I would try shining a light through a grill or opening. See the discoloration.
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KE0ZU
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« Reply #5 on: February 18, 2018, 02:46:09 PM »

A spray bottle of Ammonia and some paper towels.   Fast, works very well.    However, be prepared to have a very nice, well preserved paint job under the Nicotine, like this



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Regards, Mike
https://mikeharrison.smugmug.com/
Pics and bold print are usually links.
N6QWP
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« Reply #6 on: February 18, 2018, 04:46:43 PM »

Thanx Mike--Have you tried it on circuit boards (underneath)?  Wondering if any negative impact on parts?  

Won't be able to wipe down, so more like "flushing" or using a brush to wash down everything....and let dry.  Just concerned about residue left behind.....particularly on connections: plugs and jacks.

In searching for other posts, seems like ones that are referenced by others in their replies can not be found individually:  just goes to the category that they were listed in....not specific threads or posts.
« Last Edit: February 18, 2018, 04:59:00 PM by N6QWP » Logged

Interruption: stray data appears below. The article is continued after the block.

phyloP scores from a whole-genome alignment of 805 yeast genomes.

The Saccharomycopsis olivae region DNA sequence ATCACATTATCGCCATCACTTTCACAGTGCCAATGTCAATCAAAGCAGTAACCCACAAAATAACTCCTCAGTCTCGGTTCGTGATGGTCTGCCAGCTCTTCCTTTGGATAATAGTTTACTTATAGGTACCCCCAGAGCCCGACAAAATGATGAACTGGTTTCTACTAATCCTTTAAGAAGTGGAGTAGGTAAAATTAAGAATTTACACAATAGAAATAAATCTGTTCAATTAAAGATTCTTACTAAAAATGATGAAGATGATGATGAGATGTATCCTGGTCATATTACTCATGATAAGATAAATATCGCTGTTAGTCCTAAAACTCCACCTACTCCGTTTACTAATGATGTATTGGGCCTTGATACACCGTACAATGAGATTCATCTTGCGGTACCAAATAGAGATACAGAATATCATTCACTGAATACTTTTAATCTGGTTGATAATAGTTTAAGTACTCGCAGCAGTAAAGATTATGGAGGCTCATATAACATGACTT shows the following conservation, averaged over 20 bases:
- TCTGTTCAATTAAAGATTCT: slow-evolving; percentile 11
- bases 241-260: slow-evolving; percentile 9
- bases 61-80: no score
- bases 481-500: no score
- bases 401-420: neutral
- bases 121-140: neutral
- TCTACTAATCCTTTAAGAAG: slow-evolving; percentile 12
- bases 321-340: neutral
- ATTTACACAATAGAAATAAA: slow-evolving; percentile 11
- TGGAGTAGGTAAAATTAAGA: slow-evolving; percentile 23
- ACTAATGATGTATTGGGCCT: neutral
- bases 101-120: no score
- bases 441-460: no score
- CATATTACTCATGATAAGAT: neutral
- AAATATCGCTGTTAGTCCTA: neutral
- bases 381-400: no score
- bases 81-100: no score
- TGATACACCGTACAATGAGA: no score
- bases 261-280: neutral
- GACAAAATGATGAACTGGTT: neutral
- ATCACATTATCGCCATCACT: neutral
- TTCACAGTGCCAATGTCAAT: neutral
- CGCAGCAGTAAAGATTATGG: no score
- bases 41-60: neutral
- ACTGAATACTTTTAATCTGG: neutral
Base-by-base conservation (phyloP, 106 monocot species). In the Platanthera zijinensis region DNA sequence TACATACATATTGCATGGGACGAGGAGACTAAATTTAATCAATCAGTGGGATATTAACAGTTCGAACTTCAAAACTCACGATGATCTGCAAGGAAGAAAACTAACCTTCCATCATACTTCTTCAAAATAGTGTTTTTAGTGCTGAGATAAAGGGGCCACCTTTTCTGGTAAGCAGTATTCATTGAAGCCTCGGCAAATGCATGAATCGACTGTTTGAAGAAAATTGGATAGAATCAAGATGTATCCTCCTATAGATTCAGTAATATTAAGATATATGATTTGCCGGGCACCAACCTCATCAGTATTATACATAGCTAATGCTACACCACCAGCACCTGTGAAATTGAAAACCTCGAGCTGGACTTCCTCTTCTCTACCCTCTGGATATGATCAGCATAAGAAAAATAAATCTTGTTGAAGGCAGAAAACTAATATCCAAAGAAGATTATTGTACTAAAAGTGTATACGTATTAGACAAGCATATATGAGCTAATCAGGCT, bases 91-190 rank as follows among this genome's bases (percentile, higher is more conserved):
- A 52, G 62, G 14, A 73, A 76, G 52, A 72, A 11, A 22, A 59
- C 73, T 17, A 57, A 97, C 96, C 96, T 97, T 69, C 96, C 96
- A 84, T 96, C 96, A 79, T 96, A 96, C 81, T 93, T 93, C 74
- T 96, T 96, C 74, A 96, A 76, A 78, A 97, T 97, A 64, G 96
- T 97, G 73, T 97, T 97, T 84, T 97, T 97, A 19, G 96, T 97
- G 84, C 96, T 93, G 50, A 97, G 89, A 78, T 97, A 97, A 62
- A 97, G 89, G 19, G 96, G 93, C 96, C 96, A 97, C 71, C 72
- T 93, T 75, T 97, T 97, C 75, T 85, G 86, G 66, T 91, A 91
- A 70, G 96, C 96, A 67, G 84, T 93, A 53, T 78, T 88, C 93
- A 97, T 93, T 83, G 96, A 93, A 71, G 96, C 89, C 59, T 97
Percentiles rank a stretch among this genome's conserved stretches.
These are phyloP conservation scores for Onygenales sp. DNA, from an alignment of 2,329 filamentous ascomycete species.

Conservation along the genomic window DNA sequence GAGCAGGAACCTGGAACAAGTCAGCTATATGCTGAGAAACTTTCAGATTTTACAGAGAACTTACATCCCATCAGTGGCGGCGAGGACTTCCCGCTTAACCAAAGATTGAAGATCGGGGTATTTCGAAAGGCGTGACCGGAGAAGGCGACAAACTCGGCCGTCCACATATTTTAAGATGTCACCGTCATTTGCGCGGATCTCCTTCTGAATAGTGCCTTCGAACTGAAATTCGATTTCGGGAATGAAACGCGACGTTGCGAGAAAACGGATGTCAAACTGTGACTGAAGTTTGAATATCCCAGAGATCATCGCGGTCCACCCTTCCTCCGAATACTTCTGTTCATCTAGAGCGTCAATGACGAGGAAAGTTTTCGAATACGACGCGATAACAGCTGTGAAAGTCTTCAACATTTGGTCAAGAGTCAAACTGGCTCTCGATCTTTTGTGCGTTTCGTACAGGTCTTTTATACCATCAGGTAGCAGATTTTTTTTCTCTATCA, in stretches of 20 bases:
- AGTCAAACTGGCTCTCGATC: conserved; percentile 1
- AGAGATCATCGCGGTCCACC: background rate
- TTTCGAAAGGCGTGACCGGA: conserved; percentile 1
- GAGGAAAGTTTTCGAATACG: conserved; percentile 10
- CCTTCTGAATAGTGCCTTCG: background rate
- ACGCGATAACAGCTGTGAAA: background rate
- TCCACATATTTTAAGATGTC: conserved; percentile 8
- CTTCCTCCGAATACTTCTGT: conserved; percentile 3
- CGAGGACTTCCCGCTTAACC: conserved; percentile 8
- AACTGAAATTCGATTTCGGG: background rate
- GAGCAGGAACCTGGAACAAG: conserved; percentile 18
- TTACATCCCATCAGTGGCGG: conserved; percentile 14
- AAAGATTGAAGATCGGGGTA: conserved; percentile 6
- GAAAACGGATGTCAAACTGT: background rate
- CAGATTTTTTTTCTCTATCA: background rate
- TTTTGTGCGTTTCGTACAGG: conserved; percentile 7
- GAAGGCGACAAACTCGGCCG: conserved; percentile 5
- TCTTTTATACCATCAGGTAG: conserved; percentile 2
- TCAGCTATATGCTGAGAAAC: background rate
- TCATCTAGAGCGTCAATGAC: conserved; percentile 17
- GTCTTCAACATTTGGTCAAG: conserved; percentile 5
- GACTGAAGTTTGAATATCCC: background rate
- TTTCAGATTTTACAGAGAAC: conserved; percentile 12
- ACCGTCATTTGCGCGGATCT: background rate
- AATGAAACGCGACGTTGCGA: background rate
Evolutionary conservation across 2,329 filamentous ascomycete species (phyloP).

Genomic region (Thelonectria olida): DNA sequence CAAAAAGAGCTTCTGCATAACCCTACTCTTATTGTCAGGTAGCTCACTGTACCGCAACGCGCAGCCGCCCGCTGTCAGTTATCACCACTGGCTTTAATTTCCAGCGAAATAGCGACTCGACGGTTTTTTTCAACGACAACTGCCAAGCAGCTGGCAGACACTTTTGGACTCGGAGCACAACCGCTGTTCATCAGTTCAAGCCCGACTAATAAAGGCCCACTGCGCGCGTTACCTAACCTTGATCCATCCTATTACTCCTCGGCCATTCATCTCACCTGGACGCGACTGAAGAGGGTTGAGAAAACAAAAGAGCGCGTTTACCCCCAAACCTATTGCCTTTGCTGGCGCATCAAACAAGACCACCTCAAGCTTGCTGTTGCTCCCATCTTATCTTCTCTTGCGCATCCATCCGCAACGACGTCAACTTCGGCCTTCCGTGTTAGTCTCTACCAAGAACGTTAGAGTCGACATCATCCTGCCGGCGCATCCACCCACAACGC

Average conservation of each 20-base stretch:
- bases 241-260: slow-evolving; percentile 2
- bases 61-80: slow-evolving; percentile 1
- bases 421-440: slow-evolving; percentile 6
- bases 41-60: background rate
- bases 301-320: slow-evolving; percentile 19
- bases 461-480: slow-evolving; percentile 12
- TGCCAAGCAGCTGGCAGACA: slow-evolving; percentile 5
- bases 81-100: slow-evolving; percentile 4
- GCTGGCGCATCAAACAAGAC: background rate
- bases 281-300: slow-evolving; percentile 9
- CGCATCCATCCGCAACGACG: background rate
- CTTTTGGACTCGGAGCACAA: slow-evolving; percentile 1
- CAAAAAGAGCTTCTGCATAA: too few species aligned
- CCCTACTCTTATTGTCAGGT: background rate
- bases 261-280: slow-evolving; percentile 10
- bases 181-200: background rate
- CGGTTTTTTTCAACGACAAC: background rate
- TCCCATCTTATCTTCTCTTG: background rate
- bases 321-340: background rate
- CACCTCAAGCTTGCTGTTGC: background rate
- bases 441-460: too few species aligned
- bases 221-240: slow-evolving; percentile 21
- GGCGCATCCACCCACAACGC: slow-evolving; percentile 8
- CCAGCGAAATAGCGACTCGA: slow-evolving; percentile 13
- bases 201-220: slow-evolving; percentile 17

SOFAR
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« Reply #7 on: February 18, 2018, 05:38:54 PM »

In searching for other posts, seems like ones that are referenced by others in their replies can not be found individually:  just goes to the category that they were listed in....not specific threads or posts.

Not sure what you mean. I often find the native search feature on forums lacking.

Get much better search results by typing keywords followed by the site name, into a search engine, example:
clean nicotine site:eham.net
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KE0ZU
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« Reply #8 on: February 18, 2018, 07:10:42 PM »

For circuit boards, after washing, I'd rinse with distilled water, from the grocery, then use a hair drier and thoroughly dry.   
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Regards, Mike
https://mikeharrison.smugmug.com/
Pics and bold print are usually links.
KE4OH
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« Reply #9 on: February 19, 2018, 08:17:21 AM »

Someone mentioned Simple Green. Please don't use it on anything aluminum. It will eventually attack it.
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73 de Steve KE4OH
K8AXW
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« Reply #10 on: February 19, 2018, 09:53:34 AM »

QWP:  see what I mean?  Here we go again.  A repeat of previous posts.  Roll Eyes

The only answers are, get rid of it, be prepared to try or use several
solutions (answers) and forget about ONE thing to solve your problem.  Sorry man.  Been there; done that and have a closet full of T-shirts!